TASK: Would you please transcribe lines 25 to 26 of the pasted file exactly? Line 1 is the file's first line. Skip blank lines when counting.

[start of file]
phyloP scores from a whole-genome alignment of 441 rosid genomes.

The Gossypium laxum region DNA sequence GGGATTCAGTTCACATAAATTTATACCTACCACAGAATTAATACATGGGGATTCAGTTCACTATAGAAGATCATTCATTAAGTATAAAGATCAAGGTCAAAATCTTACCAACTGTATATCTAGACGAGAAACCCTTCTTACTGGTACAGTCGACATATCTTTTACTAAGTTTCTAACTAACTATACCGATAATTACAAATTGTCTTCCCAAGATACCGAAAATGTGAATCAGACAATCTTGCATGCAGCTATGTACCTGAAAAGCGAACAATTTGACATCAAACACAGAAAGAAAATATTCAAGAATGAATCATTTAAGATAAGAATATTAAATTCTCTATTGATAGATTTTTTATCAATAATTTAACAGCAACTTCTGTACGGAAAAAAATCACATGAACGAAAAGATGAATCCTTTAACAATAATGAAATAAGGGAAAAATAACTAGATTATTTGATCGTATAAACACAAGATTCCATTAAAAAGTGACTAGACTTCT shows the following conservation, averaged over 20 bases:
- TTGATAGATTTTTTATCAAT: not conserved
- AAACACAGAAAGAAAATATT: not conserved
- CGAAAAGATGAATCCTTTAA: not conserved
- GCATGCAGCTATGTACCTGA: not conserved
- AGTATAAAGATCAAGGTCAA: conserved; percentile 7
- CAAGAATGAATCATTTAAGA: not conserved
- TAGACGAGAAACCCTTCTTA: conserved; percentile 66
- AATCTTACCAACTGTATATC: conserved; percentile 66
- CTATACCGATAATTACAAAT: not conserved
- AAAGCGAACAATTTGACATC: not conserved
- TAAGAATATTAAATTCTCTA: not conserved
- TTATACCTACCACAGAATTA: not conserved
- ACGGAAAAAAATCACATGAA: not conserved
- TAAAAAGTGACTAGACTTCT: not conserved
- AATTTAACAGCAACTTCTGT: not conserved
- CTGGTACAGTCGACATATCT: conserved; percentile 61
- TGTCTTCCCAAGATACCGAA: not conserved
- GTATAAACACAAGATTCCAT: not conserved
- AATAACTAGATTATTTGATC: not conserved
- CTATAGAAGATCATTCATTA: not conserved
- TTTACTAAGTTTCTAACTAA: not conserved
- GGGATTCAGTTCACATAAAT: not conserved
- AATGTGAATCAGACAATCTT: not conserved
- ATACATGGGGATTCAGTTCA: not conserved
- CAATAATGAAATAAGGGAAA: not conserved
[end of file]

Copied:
- AATGTGAATCAGACAATCTT: not conserved
- ATACATGGGGATTCAGTTCA: not conserved